Ross Douthat’s speculations on Pope Francis’ “marriage endgame” are interesting (as usual) and in some respects I agree with them. But in one major respect, I disagree.
Douthat writes: “Fast-tracking annulments weakens the credibility of Catholic doctrine, in both implication and effect. But it does not formally reverse the church’s teaching about the nature of marriage and communion.” Two, maybe three, times Douthat implies that Francis’ strategy (chiefly, that shown by his rewriting of annulments procedures in Mitis Iudex) is a victory (if a small one) for Church teaching on marriage, divorce-and-remarriage, and reception of Communion. I say No, Francis’ strategy is not a victory for Church teaching on these issues for the simple reason that Church teaching on these issues was never at risk.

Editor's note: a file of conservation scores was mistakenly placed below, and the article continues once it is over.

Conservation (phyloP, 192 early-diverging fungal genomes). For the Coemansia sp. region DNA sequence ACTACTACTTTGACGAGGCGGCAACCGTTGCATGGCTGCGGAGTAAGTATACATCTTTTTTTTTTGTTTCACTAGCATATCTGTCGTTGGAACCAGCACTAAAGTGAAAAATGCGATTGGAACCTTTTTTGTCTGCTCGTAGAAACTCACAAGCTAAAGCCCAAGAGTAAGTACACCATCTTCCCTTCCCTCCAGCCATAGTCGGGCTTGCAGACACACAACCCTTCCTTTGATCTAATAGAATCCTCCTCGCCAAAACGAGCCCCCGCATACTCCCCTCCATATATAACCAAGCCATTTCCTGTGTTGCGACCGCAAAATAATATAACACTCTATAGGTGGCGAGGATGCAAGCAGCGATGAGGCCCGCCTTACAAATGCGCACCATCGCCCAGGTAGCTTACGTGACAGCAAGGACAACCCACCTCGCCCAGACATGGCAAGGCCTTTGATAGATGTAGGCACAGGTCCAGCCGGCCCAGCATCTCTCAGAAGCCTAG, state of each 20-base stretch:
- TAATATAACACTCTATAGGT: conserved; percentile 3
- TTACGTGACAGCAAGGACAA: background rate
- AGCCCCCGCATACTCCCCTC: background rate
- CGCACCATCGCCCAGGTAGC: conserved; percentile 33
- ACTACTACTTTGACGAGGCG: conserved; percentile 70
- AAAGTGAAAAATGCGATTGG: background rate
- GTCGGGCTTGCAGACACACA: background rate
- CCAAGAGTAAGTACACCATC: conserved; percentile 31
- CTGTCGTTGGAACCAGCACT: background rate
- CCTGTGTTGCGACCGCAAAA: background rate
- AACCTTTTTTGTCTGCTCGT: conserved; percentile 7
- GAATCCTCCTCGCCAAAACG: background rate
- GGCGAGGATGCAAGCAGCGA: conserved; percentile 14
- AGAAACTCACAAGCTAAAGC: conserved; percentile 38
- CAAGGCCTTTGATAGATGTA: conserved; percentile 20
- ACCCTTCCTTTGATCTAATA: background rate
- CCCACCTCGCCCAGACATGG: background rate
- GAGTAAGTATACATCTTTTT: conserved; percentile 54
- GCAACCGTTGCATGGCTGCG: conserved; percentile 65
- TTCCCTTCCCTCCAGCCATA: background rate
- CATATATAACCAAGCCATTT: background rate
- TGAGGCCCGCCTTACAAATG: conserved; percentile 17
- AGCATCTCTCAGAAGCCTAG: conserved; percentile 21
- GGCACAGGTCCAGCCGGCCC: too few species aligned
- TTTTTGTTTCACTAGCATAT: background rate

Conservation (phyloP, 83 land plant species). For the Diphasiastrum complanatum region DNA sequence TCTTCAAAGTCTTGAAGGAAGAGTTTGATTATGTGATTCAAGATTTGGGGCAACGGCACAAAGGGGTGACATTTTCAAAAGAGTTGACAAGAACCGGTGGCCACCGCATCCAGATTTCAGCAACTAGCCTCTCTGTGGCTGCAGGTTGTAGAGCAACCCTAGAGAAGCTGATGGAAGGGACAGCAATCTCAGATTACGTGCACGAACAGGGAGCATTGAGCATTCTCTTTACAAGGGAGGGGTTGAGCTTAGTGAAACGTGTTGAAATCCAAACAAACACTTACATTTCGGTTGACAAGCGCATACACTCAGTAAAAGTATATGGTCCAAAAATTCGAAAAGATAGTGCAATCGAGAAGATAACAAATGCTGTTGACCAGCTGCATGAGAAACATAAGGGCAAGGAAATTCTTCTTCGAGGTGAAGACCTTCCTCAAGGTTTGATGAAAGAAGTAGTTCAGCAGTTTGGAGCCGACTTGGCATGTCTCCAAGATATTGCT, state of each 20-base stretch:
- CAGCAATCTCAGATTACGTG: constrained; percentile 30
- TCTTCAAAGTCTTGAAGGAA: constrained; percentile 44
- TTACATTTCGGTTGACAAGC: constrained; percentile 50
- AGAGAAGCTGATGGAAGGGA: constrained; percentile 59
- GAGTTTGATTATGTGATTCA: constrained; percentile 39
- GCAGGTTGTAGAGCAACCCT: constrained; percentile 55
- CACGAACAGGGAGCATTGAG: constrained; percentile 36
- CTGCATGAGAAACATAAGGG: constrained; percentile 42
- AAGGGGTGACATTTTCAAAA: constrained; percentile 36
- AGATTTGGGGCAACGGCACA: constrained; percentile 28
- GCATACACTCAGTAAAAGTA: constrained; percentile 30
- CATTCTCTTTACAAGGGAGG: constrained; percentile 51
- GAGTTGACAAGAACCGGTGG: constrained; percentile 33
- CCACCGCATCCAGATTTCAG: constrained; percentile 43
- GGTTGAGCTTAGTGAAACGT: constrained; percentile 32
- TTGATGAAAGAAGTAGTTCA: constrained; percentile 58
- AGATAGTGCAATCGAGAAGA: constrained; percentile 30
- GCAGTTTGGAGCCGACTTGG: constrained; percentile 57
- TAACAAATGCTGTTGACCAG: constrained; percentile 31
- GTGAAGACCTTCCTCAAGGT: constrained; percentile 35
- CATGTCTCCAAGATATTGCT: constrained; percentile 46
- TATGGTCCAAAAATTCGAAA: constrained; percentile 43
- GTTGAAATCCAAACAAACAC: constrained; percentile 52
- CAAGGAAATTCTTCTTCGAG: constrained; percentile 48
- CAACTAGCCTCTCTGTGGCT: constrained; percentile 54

I grant that, whether with express papal encouragement or simply in the churning wake of Francis’ governing style, some weighty ecclesiastics have argued for changes in formal Church teaching on the permanence of marriage, etc., and that in turn a few observers of things ecclesiastical have been provoked into speculation of schism should such changes be approved. But all such efforts to change doctrine are nonsense and any speculations of schism are absurd.